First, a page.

2014-15 Lecture Events
UPCOMING - STAY TUNED FOR MORE INFORMATION
Mark A. Noll
Monday, Sept. 22, 2014
7:30 p.m., Wood-Mar Auditorium
Presentation: "The Challenges for Christian Learning: Looking Back, Looking Ahead"
Noll is Francis A. McAnaney Professor of History at the University of Notre Dame and is an author of numerous works, including The Scandal of the Evangelical Mind and The Civil War as a Theological Crisis. He is a member of the American Academy of Arts and Sciences and, in 2006, received the National Endowment for the Humanities medal at a White House ceremony. He serves on the Advisory Board of the William Penn Honors Program.
Friday, Sept. 26, 2014
7:30 p.m., Bauman Auditorium
Presentation: "The Heavens are Telling the Glory of God: C.S. Lewis, Narnia and the Planets"
Ward is the author of Planet Narnia and a leading expert on the works of C.S. Lewis, is senior research fellow at Blackfriars Hall, Oxford, and professor of apologetics at Houston Baptist University. As an Anglican clergyman, he served as chaplain of St Peter's College in the University of Oxford from 2009 to 2012 and as chaplain of Peterhouse in the University of Cambridge from 2004 to 2007.
2013-14 Lecture Events
“A Conversation with Mokoto Fujimura on Faith, Art and Culture”
April 12, 2014
Makoto Fujimura is an artist, writer and speaker recognized worldwide as a “cultural shaper.” A presidential appointee to the National Council on the Arts from 2003 to 2009, Fujimura served as an international advocate for the arts, speaking with decision makers and advising governmental policies on the arts. Fujimura’s work is exhibited at galleries around the world. He is a popular speaker for numerous conferences, universities and museums.
Robert P. George, Princeton University
“Religious Liberty and the Rights of Conscience”
Feb. 6, 2014 - Video recording available on ITunes U
George is Princeton's McCormick Professor of Jurisprudence and director of the James Madison Program in American Ideals and Institutions. Additionally, he is chairman of the U.S. Commission on International Religious Freedom.
George is the author or editor of numerous books in the fields of constitutional law, ethics and legal and political philosophy. Among his book titles are Conscience and its Enemies: Confronting the Dogmas of Liberal Secularism, What is Marriage?: Man and Women: A Defense, and Embryo: A Defense of Human Life. (Serves on the Advisory Board of the William Penn Honors Program.)
Jeremy Begbie, University of Cambridge/Duke Divinity School
"Re-tuned by God: The Future of Worship"
Nov. 18, 2013
Begbie is a professionally trained musician and theologian who has taught in the United Kingdom and North America and delivered multimedia performance lectures across the world. He is the inaugural holder of the Thomas A. Langford Research Professorship in Theology at Duke Divinity School and founding director of Duke Initiatives in Theology and the Arts, teaches systematic theology and specializes in the interface between theology and the arts. His particular research interest is the interplay between music and theology.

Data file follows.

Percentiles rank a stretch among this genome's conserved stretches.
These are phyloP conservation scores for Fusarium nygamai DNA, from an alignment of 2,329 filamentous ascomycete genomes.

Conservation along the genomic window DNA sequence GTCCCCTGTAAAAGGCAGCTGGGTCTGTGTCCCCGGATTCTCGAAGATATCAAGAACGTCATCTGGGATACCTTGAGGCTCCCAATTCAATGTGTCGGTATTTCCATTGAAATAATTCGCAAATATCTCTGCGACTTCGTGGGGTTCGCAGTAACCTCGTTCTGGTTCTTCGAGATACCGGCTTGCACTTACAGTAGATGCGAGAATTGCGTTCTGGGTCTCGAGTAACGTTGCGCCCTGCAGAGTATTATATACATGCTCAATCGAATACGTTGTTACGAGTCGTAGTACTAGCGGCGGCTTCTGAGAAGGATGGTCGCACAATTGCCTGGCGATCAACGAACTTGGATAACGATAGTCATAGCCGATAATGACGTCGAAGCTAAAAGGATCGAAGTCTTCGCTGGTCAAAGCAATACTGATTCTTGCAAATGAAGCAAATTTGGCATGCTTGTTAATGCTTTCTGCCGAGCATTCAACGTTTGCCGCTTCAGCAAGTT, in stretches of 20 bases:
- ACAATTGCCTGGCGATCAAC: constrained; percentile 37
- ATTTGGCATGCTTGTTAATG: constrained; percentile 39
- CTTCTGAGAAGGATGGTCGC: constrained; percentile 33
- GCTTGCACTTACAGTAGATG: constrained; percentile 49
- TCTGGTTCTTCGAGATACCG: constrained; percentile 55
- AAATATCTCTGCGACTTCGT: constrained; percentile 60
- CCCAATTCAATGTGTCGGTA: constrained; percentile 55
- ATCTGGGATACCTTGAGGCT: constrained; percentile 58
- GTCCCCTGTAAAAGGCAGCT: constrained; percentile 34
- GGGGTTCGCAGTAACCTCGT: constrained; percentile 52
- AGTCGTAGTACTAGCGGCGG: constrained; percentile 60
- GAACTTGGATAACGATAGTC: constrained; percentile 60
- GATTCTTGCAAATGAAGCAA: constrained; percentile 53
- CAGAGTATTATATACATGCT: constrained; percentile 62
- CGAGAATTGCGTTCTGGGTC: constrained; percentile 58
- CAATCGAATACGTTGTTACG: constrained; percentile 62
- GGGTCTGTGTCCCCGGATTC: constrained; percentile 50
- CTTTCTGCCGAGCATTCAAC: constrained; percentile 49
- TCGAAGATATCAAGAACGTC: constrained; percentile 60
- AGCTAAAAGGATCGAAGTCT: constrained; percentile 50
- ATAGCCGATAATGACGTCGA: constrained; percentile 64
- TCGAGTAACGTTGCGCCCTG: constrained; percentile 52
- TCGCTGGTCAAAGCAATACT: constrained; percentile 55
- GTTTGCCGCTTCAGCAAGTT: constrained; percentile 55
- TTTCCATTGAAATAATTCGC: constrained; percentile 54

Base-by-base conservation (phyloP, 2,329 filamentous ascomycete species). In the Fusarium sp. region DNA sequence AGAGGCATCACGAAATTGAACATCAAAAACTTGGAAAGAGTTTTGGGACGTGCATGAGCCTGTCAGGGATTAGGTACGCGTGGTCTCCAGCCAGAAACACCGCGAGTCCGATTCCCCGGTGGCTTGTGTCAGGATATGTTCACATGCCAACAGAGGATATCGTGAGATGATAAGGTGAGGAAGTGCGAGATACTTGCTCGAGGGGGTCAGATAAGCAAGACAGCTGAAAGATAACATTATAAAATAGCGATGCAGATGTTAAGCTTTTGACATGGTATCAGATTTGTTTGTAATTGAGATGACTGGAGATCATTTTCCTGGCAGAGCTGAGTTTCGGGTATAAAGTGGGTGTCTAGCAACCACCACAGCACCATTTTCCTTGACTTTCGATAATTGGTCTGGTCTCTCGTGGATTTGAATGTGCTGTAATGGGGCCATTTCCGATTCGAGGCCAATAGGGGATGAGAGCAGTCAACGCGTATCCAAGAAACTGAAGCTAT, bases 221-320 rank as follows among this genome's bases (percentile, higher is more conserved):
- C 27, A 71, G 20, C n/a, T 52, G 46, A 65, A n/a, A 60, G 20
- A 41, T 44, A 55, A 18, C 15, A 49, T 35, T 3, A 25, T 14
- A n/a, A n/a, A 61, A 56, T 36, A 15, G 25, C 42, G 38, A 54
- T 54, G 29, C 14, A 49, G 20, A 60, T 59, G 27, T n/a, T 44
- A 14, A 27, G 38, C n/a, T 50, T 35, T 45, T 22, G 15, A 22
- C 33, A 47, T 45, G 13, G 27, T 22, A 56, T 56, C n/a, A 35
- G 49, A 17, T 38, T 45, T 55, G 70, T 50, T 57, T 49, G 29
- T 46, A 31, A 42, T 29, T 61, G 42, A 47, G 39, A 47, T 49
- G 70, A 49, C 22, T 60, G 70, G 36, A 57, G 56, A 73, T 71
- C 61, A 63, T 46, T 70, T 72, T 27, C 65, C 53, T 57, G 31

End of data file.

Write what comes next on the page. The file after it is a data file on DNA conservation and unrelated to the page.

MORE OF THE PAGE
In addition to his role at Duke Divinity School, Begbie is also senior member at Wolfson College, Cambridge, and an affiliated lecturer in the Faculty of Music at the University of Cambridge. Previously, he has been associate principal at Ridley Hall, Cambridge, and honorary professor at the University of St Andrews.
E.Christian Kopff, University of Colorado, Boulder
“The Devil Knows Latin: Why America Needs the Classical Tradition”
October 18, 2013 - Video recording available on ITunes U
Dr. Kopff has taught at the University of Colorado, Boulder, since 1973. For about five of the last 30 years he has lived in Rome, Italy, teaching and studying. He is editor of a critical edition of the Greek text of Euripides' Bacchae and author of more than 100 articles and reviews on scholarly, pedagogical and popular topics. He currently works with the Classics Department of the University of Urbino, Italy, on ancient Greek lyric poetry. Kopff makes the argument that freedom and creativity in the modern world depends on a continuing contact with the civilizations of the ancient Mediterranean, Greek, Roman and Hebrew.
Jane Calvert, University of Kentucky
“Quakerism, John Dickinson, and the Creation of America’s Two Constitutions”September 17, 2013 - Video recording available on ITunes U
Marvin Olasky, editor of World Magazine
“Renewing the Christian Liberal Arts”
Sept. 13, 2013 - Video recording available on ITunes U
Olasky is editor-in-chief of World magazine and the Distinguished Chair in Journalism and Public Policy at Patrick Henry College. He is the author of 22 books, including Compassionate Conservatism, Fighting for Liberty and Virtue and The Tragedy of American Compassion. He’s also written 3,000 articles for publications including World, The New York Times and The Wall Street Journal. American.com describes him as "one of the country's foremost evangelical thinkers and writers." Previously, Olasky was a professor at The University of Texas at Austin for two decades and provost of The King’s College, New York City, from 2007 to 2011. Olasky earned an AB from Yale University in 1971 and a PhD in American culture from the University of Michigan in 1976.
Permission to record lectures was provided by the lecturer and is available on iTunes U. Launch George Fox University on iTunes U. Search “William Penn Honors Program” for all available lectures.